Port Lockroy, Antarctica
Port Lockroy is a natural harbour on the Antarctic Peninsula of the British Antarctic Territory. After its discovery in 1903 by the French Antarctic Expedition it was used for whaling and British military operations (Operation Tabarin) during World War II and then continued to operate as a British research station until 1962.
In 1996 Port Lockroy was renovated and is now a museum and post office operated by the United Kingdom Antarctic Heritage Trust. It is designated as Historic Site no. 61 under the Antarctic Treaty and one of the most popular tourist destinations in Antarctica. Proceeds from the small souvenir shop fund the upkeep of the site and other historic sites and monuments in Antarctica.
Things to see and do
* Gentoo penguins
Cruise Season – Nov - April
Currency – Pound Sterling (GBP)
Language – English
Population – 0
Electricity – 2 vertical square pins and one perpendicular below British style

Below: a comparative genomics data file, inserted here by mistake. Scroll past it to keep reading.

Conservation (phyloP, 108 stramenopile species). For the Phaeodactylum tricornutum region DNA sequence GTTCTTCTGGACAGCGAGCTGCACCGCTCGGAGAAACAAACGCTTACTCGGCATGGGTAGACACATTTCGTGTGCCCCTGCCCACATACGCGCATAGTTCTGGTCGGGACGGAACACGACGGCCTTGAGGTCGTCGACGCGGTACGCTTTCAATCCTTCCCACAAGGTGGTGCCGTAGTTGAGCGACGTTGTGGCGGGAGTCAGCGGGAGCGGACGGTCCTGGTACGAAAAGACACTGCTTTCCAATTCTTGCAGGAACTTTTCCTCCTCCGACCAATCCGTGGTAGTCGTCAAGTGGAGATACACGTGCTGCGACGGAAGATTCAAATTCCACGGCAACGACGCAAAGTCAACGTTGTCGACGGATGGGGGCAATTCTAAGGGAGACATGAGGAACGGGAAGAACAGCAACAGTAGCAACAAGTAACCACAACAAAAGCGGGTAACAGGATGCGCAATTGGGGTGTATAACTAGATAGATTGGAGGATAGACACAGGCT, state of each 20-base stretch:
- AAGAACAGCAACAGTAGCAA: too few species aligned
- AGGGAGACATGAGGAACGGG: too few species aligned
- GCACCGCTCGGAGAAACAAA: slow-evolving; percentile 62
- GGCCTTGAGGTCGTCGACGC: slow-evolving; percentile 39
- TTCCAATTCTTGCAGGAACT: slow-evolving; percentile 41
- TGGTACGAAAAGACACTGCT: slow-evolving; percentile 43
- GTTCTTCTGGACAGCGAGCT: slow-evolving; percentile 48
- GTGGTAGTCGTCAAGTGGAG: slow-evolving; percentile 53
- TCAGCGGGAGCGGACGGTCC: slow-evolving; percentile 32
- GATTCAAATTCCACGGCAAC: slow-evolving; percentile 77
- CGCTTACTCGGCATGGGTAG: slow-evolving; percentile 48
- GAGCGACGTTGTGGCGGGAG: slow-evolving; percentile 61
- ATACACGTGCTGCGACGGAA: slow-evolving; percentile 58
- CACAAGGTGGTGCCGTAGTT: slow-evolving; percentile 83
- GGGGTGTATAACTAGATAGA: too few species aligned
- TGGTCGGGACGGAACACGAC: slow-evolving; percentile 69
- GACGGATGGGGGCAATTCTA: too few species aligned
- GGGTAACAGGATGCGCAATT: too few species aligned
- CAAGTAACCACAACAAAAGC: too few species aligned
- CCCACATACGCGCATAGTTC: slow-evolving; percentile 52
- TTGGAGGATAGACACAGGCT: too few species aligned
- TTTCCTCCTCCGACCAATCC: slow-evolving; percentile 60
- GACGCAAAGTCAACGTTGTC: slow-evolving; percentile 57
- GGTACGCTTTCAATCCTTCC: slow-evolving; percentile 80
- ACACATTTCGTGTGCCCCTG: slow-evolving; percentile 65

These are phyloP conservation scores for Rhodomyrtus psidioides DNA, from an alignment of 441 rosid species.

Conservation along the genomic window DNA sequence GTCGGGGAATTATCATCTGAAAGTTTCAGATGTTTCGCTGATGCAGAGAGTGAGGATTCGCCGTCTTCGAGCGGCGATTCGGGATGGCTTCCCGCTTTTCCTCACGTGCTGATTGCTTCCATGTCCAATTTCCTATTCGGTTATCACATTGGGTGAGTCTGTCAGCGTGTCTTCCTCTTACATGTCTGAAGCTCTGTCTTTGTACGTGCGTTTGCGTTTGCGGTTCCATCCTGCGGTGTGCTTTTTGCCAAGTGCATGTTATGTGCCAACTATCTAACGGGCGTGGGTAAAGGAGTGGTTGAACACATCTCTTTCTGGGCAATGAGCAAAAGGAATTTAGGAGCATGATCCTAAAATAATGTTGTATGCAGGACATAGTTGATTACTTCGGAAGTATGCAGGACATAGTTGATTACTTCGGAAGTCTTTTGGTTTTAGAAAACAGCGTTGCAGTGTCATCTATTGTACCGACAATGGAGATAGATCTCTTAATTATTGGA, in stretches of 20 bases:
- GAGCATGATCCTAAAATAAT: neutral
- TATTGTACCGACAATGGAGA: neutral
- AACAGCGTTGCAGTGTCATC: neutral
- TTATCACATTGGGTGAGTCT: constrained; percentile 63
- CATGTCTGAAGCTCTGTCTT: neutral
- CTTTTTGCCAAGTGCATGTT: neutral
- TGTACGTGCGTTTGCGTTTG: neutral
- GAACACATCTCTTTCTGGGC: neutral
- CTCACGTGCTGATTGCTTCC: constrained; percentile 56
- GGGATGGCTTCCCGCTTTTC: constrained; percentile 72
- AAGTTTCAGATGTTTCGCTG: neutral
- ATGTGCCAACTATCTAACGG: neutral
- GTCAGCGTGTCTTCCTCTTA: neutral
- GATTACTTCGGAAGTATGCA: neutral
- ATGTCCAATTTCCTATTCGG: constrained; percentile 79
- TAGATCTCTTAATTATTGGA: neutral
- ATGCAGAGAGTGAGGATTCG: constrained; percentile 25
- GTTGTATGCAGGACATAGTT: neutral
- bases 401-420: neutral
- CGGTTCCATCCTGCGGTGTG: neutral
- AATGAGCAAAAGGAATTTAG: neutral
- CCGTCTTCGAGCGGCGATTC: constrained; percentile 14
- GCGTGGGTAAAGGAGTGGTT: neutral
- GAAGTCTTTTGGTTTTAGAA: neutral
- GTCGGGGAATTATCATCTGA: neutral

Time – UTC plus five hours
International Country Telephone Code – + 44
Port Location - The preferred site is on the west side of the island next to the whalers’ mooring chains. When this is not accessible, an alternative is located on the north side of Goudier Island opposite the boat shed.
Transport Links – Cruises to the Antarctic Peninsula generally depart from Port Ushuaia, Argentina. There are daily Aerolineas Argentinas flights from Buenos Aires to Ushuaia. LAN Chile (through its LAN Express services) flies a few times a week (currently three) from Santiago de Chile, stopping over in Puerto Montt and Punta Arenas.